NBA Commissioner David Stern opened his lockout-delayed season by hearing boos from Mavericks fans.
Stern was in Dallas for the NBA finals rematch between the Mavericks and Heat, and he was on the court for the start of the Mavs' banner-raising ceremony honoring their first championship. The jeers came as soon as he started speaking, but he quickly turned them into cheers by offering his congratulations to team owner Mark Cuban.
Cuban's often contentious relationship with Stern could've been as much of a reason for the boos as the lockout, which pushed the opener from Nov. 1 to Christmas and cut the season by 16 games.
Cuban and Miami's Micky Arison were among five owners who voted against the labor deal. Stern said "it doesn't send any signal whatsoever" that the two owners in the most recent finals were against the agreement.
Stern said Arison only objected to the revenue sharing. He also pointed out that Cuban was part of the labor relations committee and the planning committee.
"(Cuban) might not have been enamored with the final outcome because it takes away the advantage that overspending can give you," Stern said.
Stern also said he could have done a better job of explaining his reasons for blocking a proposed trade of Chris Paul from the league-owned Hornets to the Lakers, only to later agree to a deal that sent Paul to the Clippers. He said that "lost in the frenzy" over his action was the fact he quashed the deal in his role as the owners' representative looking out for the best interests of the Hornets — not as the commissioner looking out for the best interests of the league as a whole.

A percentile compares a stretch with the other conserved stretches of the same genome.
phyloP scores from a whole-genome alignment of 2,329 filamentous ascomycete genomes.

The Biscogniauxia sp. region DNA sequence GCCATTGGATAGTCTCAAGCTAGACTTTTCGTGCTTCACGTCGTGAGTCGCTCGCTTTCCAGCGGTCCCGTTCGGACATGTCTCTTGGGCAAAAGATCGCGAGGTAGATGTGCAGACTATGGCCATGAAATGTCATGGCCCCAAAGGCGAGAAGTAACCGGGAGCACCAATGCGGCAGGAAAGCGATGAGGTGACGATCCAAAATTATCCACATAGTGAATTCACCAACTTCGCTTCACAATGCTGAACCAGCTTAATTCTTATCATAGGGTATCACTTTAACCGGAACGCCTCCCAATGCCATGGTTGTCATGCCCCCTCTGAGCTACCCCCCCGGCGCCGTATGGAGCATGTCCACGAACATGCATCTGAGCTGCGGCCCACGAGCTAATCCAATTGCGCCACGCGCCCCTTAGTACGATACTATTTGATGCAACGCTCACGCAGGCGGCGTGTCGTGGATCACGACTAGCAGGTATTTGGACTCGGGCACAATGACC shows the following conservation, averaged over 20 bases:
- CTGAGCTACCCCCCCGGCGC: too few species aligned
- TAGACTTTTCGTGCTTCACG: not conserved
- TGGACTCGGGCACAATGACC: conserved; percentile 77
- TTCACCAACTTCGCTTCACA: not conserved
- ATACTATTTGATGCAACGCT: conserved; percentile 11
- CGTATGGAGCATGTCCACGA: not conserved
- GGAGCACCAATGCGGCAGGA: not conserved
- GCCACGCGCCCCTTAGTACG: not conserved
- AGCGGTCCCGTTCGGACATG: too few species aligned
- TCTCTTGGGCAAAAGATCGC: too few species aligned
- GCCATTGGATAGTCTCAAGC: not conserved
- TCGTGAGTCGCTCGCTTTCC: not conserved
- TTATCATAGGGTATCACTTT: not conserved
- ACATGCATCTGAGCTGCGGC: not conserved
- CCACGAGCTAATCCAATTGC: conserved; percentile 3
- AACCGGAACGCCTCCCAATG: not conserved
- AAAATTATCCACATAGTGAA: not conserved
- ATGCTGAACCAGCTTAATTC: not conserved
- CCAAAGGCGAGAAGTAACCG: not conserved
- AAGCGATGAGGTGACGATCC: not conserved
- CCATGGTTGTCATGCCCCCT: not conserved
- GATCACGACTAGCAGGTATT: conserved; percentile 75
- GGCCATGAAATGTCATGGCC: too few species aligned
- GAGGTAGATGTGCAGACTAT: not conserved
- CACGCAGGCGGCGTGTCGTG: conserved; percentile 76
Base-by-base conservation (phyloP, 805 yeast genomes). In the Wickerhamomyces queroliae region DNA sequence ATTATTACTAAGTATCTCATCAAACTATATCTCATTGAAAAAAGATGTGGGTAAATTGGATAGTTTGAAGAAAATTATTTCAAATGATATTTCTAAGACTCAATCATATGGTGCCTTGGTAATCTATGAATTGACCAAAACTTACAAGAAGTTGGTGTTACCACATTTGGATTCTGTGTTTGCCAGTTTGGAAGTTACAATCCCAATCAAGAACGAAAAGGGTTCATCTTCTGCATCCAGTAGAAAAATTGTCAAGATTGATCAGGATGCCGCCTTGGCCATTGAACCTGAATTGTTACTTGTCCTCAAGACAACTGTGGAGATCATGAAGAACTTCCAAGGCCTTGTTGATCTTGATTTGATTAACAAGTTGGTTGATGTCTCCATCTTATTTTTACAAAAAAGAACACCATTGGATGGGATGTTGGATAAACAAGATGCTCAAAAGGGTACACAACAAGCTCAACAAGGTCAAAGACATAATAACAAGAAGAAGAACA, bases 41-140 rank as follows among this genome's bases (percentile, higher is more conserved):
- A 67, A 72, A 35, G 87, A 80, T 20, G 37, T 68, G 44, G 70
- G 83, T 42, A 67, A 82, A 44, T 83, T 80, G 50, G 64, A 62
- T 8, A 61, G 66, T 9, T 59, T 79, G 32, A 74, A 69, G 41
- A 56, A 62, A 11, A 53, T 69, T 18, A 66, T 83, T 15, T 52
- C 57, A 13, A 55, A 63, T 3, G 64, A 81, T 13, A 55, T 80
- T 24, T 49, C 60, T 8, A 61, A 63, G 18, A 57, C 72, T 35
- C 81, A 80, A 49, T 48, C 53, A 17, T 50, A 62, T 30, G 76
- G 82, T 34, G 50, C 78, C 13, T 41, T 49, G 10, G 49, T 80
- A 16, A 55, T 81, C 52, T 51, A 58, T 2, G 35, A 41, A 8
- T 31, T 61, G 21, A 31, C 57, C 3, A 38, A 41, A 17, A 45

"Our view was that the best thing was for New Orleans to be a young team," he said.
Stern blamed himself for not clarifying that sooner.
"I don't think it affected the integrity of the league," he said. "I do think I could have done a better communications job. ... It's a job that, as the owners' representative, I was stuck with. But I think that it was better to have me do it than a group of owners do it because I have the singular focus of doing what's best."
The booing Mavs fans may not have realized they had Stern to thank for getting Lamar Odom to Dallas. Odom was supposed to have been in the Lakers-Hornets deal; when he wasn't, he was so upset that the club didn't want him that he asked to be traded.
After the Dallas-Miami game, Stern went to Oklahoma City for the opener between the Thunder and Orlando. Magic star Dwight Howard is trying to force his way to the team of his preference, just like Paul did. Asked if that was bad for the league, Stern said it's always happened, using Kareem Abdul-Jabbar and Wilt Chamberlain as examples.
"That's the beauty of the soap opera," Stern said. "It will play out like it plays out."
Stern had compliments for another superstar he was about to watch, LeBron James.
"I see a level of acceptance and maturity," Stern said. "He's clearly saying he might've said a few things differently, etcetera, and he's going to let his talent do the talking. I think that's pretty exciting because he's got some pretty exciting talent. So we're happy for him and we're looking forward to how the season winds up."
So, how does he expect the season to wind up?
"I said to Mark, 'It's ironic, the most underrated team in the league is the NBA champion,'" Stern said. "I think Dallas has a pretty good roster. ... I said before last season, 'I think we're going to have to play the season. We're not mailing the trophy to Miami.' It turns out, we mailed it to Dallas. We'll see what happens this year — but Miami really seems formidable with those three superstars."